Despite the long title (which to some publishers might be considered a no-no!), Pat Walsh’s enlightening book is a must-read for any writer in search of publication. Filled with, well, 78 reasons why your book may never be published, as well as an additional 14 reasons why it might, this book provides plenty of insight into the wild, wacky and often wonderful world of publishing.
Walsh knows all about that world, too, as founding editor of MacAdam/Cage, an independent publisher of fiction and nonfiction. This inside look into the mechanics of the industry is priceless for writers whom often live their entire lives, and careers, on the outside, pressing their noses against the glass and hoping for a glimpse of how they, too, can become a “real” author. Real, as in, published. Walsh covers a variety of topics writers should be aware of, including use of or lack of use of correct grammar (count how many times I am guilty of this in my review – hey, it’s my “style!”), the love of language, the ability to construct and tell a story, revising and revising and revising, avoiding preachy writing, the inability to take criticism wisely, and dozens of other areas writers often think they can either ignore, deny or gloss over in their quest to become a published author worthy of a six-figure advance.
Other sections of the book delve into the publishing game itself, deconstructing how publishing works so that writers can get a better sense of their role in the process and how they can make or break it in a world that is, to put it mildly, quite foreign to the average Joe or Jane sitting at a computer writing a sci fi thriller into the wee hours of the night. I think I just broke a rule with that overlong sentence! Walsh also gives some very straight-forward advice about self-publishing, book doctors, writer’s conferences, and working with agents.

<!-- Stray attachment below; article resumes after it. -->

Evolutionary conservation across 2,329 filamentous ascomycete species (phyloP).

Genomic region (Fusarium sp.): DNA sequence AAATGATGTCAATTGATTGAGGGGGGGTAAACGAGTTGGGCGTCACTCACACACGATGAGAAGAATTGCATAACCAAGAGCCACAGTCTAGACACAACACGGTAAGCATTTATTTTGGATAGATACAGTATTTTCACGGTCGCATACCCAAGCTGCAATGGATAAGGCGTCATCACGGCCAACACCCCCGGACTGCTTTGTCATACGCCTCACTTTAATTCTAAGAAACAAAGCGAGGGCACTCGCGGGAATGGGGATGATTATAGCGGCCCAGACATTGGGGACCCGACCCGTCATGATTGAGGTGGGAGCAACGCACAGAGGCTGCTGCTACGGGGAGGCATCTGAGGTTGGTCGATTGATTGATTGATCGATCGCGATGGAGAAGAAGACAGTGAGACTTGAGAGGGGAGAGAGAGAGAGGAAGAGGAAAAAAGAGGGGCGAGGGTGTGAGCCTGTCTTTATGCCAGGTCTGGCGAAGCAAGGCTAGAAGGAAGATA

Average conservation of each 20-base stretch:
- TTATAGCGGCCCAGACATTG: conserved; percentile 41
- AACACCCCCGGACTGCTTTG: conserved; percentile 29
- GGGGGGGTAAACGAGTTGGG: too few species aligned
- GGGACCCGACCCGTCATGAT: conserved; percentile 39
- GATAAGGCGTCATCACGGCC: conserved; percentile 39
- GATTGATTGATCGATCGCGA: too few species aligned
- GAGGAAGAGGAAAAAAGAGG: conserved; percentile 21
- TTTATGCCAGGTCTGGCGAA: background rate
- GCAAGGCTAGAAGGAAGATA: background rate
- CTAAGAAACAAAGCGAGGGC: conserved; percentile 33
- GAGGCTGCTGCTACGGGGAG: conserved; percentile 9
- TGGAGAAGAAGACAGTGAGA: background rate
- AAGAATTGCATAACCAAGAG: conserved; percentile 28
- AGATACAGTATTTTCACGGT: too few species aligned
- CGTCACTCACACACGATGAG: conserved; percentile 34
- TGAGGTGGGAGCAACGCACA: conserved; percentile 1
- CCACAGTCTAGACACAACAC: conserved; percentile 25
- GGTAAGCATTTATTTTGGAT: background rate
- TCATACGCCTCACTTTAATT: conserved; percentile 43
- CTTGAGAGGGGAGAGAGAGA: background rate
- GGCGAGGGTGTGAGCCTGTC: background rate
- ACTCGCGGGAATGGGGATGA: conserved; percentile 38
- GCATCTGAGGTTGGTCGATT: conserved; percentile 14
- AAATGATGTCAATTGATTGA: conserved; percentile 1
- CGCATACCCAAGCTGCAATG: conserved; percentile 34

Although the author himself often breaks his own rules (by trying to be funny and becoming a bit grating on occasion), he usually does so to prove his point, which is that most writers set themselves up for disaster and heartache the second they begin trying to push a manuscript that is less than perfect. This book is filled with valuable tools and insider wisdom, but only to the writer who is honest enough to accept it and put it to the test where it counts. It’ s so easy for writers to say, “Yeah, that stuff is great, but I don’t need to worry about it…I’m perfect.” The writer who reads this book and actually makes use of it will jump way ahead of the pack, to say the least.
My favorite of the 78 reasons why a book may never be published, though, is the first one the author talks about. I won’t give the secret away, but rest assured it is the number one, hands-down reason why books don’t get published, and could save any writer a lot of time, suffering, grief, money, despair and even sanity. Once that reason is taken care of, the rest falls naturally into place!